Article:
Luke Fisher also has family in Cuba, but had not spoken with them yet on Thursday. His mother, the late Sonia Fisher, was born there, and his aunt and cousins still live there. Fisher, 56, and his family visited Cuba in April with Preservation North Carolina. He noticed quite a change from the last time he was there 15 years ago with his mother. Things were so bad then that she said she’d never return.
“It’s already changed,” Fisher said Thursday night. “Raul Castro is allowing the Cubans to work more.”
The service sector, including the taxicab and restaurant industries, is growing.
“Not everyone can be a taxicab driver or work in a restaurant,” Fisher pointed out. “But, since the door’s cracked, he’s got his hands full.”
Fisher listened to the president’s speech about his plans to open an embassy in Havana.
“That’s fine,” he said, “but it’s still a Communist country.”
Ed Norvell, whose family also went on the April trip, thought he was dreaming when he heard the news this week.
“I thought it was a joke,” he said Friday morning. “We had a wonderful trip in April. There’s lots of potential in Cuba, but it’s been frozen in time. My father and mother loved to go to Cuba in the 1950s, and when we went there this spring, nothing had changed.”
He added, “I can understand folks in Florida who were forced out. I can understand their bitterness. But we rode by the Castro family complex, and they’re not being hurt by the embargo at all. But the people of Cuba are being hurt. I hope this is going to be a good thing.”
Norvell likened the news to the fall of the Berlin Wall some 25 years go.
“There was a free interchange of people back and forth, and within a few months, the Communist government fell. Once the people get a breath of fresh air and access to information, and once they see what they’re missing, the Cuban government will fall. The Castros can’t hold on forever.”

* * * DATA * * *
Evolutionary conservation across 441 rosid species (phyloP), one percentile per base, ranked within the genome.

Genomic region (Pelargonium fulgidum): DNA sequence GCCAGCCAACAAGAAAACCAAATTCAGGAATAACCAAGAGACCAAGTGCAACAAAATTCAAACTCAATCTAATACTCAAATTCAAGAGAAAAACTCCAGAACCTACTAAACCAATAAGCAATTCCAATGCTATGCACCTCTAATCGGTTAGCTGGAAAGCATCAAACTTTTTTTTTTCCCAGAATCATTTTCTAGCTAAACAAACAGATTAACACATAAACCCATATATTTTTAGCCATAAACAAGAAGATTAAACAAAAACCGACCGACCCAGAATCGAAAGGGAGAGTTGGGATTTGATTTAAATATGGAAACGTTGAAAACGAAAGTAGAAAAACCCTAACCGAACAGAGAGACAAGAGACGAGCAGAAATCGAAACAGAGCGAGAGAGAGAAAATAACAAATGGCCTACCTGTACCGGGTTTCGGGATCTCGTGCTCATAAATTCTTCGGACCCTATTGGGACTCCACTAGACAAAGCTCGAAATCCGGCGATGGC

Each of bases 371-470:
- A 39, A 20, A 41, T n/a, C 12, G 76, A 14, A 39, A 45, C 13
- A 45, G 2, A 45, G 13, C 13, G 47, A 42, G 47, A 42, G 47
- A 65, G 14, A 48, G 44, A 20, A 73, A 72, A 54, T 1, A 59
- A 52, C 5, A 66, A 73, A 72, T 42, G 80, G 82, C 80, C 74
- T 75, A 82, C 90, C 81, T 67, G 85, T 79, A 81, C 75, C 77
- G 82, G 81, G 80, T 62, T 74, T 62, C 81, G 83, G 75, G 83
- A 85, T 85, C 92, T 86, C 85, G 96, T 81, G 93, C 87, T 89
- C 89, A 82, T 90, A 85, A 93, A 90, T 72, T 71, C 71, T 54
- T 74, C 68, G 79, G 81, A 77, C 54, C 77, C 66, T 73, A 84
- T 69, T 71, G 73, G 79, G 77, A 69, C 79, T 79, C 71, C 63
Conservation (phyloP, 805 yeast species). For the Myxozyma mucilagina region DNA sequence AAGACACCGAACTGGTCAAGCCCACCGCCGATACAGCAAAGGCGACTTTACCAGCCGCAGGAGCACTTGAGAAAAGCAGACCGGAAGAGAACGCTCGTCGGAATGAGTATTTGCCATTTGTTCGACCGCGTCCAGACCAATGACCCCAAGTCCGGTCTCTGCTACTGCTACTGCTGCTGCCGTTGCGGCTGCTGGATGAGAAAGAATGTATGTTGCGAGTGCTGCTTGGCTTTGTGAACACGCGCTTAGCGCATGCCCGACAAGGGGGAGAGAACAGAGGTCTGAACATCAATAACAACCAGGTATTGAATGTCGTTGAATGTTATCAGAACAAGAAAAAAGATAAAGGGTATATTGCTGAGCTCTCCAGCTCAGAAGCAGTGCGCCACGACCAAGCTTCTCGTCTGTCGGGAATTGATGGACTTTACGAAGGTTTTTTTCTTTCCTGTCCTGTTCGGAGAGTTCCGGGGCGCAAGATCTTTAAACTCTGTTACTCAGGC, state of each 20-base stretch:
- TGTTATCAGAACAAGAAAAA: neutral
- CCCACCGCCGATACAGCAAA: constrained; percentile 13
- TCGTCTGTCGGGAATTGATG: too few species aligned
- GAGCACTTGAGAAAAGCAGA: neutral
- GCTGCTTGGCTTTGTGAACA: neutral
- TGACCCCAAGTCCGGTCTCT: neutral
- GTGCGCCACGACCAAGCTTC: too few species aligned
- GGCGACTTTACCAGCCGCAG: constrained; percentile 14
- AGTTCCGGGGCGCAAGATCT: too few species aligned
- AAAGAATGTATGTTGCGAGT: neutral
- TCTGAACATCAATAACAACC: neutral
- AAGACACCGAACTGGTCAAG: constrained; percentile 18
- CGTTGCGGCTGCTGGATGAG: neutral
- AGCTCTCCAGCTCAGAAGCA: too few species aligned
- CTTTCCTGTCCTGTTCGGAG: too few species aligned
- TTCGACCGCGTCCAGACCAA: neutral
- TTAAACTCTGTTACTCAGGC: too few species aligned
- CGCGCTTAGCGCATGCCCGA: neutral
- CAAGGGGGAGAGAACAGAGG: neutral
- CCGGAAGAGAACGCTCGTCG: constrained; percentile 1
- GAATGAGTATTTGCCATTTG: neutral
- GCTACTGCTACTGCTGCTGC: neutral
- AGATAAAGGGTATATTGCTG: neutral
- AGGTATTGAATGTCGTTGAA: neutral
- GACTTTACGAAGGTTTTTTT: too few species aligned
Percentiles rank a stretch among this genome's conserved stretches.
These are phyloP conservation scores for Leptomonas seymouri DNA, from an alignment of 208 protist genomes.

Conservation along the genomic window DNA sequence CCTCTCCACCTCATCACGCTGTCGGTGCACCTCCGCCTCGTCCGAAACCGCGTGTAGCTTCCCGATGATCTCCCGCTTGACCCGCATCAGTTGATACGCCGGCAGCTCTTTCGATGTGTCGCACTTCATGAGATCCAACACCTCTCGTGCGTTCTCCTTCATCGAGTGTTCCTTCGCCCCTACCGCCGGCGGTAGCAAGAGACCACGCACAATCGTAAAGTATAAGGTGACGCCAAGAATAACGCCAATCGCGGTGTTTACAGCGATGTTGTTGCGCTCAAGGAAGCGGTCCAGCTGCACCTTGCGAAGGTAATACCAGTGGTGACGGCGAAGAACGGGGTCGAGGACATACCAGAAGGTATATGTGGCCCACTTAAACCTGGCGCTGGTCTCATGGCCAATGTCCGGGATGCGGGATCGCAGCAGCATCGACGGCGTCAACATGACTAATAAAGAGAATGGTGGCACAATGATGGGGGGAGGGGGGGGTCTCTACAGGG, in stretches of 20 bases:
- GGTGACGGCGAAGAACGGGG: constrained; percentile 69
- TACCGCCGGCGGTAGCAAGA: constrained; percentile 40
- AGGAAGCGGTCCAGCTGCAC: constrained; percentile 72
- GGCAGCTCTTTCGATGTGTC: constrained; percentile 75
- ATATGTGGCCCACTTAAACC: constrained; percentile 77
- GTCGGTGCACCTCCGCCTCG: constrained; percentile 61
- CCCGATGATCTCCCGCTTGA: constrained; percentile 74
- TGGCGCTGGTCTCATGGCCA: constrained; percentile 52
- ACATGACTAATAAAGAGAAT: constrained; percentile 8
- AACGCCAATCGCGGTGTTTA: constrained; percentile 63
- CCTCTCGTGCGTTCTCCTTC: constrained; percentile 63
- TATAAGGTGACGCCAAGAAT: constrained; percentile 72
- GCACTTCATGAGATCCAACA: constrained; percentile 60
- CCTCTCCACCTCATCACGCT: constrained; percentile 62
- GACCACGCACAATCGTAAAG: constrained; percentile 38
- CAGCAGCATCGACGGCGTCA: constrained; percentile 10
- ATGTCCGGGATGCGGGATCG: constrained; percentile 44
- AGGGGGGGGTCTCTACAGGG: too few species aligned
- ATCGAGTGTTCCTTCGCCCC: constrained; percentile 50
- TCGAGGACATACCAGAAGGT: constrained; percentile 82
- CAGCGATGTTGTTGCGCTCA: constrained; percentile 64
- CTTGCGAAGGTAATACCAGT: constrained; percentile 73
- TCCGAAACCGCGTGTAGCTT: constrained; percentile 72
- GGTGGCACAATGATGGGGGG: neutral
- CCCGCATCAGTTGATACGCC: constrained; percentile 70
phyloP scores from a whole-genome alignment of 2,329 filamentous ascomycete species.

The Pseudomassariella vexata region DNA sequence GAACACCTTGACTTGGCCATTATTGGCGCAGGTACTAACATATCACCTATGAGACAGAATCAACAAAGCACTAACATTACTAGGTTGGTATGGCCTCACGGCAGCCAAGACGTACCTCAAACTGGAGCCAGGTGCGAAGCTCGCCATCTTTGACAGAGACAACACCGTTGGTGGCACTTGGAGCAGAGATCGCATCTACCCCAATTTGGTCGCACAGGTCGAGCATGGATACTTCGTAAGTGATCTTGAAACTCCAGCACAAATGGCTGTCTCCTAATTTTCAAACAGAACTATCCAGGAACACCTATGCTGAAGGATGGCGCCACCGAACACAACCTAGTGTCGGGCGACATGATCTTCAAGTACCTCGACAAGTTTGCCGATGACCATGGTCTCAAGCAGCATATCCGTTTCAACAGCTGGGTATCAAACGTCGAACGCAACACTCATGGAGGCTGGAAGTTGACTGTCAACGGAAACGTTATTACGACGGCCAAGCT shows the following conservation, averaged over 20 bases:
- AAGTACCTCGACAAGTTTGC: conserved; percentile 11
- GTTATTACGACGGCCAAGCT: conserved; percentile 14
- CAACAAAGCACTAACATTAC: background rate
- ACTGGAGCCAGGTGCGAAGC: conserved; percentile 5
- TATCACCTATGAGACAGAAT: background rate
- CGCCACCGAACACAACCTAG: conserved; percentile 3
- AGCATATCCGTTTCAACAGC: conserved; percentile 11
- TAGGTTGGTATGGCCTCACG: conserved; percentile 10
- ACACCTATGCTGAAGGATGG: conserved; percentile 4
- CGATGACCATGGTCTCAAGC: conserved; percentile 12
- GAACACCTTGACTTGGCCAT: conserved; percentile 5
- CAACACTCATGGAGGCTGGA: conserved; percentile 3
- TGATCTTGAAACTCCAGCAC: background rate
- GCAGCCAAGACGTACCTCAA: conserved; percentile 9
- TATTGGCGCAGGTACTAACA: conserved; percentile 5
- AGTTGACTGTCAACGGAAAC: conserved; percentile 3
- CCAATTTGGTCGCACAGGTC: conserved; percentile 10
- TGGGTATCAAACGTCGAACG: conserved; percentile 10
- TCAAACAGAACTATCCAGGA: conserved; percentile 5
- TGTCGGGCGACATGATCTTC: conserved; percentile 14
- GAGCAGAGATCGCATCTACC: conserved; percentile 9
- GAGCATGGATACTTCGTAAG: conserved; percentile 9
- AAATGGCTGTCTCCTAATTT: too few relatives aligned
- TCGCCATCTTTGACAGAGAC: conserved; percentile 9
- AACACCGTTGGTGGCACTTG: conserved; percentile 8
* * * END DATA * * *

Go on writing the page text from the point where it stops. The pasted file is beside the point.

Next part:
Fisher’s son, Tom, 24, visiting for the holidays, said he thought the decision came out of the blue. “When we were there, I knew it would happen one day, but I didn’t think it would be this soon.”
Tom Fisher closely follows news about Cuba, and had been keeping up with the release of American Alan Gross. “Then it turned into something so much bigger.”
Fisher said he understands the position of older Cuban-Americans, who had all of their property taken when the Castros came to power. “They absolutely have their heels dug in about lifting the embargo. It’s gonna be interesting and different.”
Tom Fisher said he hoped that because Cuba is already open to the rest of the world that opening it to America won’t make much of a difference. But he and his father doubt it.
“The Cuban government controls everything there,” Fisher said. “They want you to put your money in. You know what? It’s OK to do it in steps. But the floodgates will be open. Still, I can’t see developers being able to go there and buy property.”
There’s also the fact that Cuba still maintains a strong military presence throughout Havana. Fifteen years ago, he said, it was obvious, and heavy-handed. Now things are a bit different.
When he asked his tour guide about it in April, he was told, “They’re here. They’re everywhere. They’re just disguised.”
Tom Fisher said he understands that Obama wants to improve U.S.-Cuban relations as part of his legacy, but the reasons that created the embargo still exist.
“I think Nana would be nervous,” he added. “Before she died, she plainly said, ‘If the embargo is ever lifted, be careful and keep your guard up.’
“There are a lot of trust issues.”
“We still don’t condone Communism,” his father said. “I have mixed emotions. I think it’s gonna go slow, and I wouldn’t trust the Cuban government.”
The Cuban people, however, he feels completely different about.
“It’s a beautiful place, and the people are wonderful,” he said. “I’m for anything to give them hope and opportunity. That’s what democracy does. That’s the answer.”
Freelance writer Susan Shinn lives in Salisbury.